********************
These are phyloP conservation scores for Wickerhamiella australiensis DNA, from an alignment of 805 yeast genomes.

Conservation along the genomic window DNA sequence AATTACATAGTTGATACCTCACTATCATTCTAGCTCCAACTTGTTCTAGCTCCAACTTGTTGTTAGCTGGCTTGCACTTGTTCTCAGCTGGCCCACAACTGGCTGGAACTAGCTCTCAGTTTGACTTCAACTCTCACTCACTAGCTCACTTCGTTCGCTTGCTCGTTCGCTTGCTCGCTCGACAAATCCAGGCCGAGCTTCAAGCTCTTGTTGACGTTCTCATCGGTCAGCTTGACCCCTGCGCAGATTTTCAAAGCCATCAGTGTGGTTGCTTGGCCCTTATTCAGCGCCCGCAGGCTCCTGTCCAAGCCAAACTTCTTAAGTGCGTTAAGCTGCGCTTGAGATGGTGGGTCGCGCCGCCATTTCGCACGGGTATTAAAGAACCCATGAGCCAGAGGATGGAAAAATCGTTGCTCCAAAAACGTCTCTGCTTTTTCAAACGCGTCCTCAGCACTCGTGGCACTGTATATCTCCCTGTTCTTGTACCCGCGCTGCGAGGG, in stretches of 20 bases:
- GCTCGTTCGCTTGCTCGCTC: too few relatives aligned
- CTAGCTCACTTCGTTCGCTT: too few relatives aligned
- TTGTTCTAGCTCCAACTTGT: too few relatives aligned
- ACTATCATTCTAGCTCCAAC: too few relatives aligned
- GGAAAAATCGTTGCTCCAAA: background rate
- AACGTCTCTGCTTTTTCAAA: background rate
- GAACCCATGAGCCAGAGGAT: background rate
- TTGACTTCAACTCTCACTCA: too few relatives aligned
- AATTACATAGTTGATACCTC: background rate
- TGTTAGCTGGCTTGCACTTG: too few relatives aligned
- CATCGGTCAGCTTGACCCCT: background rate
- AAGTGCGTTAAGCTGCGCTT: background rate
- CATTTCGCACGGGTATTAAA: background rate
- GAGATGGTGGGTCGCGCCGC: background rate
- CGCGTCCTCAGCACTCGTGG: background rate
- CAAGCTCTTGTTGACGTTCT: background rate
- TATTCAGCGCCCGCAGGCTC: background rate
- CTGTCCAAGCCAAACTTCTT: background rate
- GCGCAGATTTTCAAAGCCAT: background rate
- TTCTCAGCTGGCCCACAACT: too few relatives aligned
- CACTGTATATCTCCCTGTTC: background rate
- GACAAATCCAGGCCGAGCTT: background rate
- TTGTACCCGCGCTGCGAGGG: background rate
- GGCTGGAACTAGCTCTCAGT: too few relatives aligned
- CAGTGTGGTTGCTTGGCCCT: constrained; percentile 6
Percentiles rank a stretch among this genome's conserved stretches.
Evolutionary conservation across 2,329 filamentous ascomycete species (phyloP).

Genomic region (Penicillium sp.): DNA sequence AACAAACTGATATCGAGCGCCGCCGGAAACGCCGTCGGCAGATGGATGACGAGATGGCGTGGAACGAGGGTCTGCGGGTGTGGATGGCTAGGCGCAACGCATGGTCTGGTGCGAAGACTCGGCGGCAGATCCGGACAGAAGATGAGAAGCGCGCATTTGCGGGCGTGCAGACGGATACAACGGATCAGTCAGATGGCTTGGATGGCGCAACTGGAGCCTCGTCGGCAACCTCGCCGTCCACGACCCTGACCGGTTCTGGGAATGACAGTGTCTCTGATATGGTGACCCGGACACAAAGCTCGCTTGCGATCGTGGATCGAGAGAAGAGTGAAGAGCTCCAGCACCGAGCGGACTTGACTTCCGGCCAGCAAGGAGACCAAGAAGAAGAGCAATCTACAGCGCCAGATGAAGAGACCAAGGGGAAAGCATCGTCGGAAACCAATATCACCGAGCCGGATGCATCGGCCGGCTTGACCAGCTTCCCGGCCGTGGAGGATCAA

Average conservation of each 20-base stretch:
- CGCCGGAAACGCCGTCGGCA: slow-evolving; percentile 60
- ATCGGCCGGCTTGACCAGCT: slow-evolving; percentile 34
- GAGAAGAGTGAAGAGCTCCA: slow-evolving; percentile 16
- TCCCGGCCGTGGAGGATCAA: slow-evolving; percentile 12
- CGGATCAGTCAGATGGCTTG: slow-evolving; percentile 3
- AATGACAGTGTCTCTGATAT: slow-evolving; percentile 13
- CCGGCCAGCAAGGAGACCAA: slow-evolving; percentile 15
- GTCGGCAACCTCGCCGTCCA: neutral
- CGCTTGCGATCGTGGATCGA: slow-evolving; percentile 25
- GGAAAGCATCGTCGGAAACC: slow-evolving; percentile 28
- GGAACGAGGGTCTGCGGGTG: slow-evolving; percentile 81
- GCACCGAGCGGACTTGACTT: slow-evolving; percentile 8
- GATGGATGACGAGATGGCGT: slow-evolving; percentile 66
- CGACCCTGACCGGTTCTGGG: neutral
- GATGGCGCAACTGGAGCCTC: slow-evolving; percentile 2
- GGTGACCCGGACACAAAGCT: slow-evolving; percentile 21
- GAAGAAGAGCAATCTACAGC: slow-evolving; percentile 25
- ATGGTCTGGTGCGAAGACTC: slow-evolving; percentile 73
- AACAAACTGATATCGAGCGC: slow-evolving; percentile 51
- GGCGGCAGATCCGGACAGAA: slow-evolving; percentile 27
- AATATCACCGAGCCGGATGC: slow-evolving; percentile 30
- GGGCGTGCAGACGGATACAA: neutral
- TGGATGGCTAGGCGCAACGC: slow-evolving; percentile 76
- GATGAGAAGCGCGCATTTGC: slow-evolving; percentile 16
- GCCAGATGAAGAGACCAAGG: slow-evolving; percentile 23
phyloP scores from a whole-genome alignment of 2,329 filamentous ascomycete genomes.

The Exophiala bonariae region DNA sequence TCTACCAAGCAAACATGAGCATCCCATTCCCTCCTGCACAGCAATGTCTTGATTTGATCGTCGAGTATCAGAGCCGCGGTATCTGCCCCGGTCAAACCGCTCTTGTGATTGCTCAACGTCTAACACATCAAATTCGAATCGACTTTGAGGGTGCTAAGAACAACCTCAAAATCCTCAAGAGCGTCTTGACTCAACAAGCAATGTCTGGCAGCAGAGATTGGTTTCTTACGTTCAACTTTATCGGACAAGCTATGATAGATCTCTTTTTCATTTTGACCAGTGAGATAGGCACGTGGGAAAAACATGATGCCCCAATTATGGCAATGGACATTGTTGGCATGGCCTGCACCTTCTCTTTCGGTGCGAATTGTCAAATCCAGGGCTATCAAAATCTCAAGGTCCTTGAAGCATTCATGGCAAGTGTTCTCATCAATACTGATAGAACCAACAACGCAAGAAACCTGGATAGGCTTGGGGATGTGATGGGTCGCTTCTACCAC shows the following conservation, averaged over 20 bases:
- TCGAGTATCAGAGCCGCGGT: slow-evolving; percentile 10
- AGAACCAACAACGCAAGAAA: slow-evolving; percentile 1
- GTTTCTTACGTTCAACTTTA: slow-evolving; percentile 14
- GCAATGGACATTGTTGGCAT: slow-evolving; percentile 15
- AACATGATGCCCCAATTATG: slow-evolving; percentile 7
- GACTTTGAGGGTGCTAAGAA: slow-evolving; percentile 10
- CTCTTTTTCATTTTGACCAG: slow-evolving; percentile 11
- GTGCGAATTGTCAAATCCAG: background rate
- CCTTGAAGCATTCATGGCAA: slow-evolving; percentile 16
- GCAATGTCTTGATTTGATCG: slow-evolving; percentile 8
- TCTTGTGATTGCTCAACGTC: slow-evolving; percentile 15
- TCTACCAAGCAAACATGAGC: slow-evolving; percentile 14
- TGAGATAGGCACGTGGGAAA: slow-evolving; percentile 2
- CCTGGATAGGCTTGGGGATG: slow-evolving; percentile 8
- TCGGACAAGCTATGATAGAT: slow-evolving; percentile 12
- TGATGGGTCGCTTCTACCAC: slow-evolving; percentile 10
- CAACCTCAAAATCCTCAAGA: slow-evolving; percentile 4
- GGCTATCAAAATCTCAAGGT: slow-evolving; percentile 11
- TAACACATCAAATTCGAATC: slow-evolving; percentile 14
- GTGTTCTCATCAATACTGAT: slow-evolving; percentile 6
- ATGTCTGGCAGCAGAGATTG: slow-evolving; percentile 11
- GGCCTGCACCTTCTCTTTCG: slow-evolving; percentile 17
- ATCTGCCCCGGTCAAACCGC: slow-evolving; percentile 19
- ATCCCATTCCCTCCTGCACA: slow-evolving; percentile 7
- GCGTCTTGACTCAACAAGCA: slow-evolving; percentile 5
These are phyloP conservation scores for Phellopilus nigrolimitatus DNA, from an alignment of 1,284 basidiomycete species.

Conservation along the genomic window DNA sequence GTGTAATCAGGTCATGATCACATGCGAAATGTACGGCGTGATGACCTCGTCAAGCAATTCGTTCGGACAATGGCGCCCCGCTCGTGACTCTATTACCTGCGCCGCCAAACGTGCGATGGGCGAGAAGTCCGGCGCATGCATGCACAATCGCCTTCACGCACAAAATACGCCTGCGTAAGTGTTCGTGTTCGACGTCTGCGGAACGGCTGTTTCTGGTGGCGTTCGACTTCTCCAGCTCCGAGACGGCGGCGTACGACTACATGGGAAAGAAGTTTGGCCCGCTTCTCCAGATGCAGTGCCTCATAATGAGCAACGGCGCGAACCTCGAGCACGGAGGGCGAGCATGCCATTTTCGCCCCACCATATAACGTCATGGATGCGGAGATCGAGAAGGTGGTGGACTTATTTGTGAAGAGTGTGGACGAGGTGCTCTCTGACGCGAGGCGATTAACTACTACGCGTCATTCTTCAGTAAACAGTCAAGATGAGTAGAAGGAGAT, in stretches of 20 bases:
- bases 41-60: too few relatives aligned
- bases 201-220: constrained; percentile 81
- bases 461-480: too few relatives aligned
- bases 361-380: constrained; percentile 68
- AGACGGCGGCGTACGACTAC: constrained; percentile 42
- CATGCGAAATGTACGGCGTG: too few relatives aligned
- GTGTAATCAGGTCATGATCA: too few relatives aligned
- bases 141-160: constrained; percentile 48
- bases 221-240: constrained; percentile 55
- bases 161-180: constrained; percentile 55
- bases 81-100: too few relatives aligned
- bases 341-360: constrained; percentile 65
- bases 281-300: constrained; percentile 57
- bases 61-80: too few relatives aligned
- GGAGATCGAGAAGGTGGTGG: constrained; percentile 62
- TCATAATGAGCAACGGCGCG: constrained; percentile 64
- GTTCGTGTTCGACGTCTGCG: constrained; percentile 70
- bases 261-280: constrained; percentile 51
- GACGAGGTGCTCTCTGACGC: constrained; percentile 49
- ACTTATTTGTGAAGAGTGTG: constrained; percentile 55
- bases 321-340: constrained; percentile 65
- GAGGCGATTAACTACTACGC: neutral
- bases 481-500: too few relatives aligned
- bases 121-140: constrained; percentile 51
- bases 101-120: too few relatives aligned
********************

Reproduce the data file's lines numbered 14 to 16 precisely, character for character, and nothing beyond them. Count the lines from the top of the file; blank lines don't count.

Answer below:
- AAGTGCGTTAAGCTGCGCTT: background rate
- CATTTCGCACGGGTATTAAA: background rate
- GAGATGGTGGGTCGCGCCGC: background rate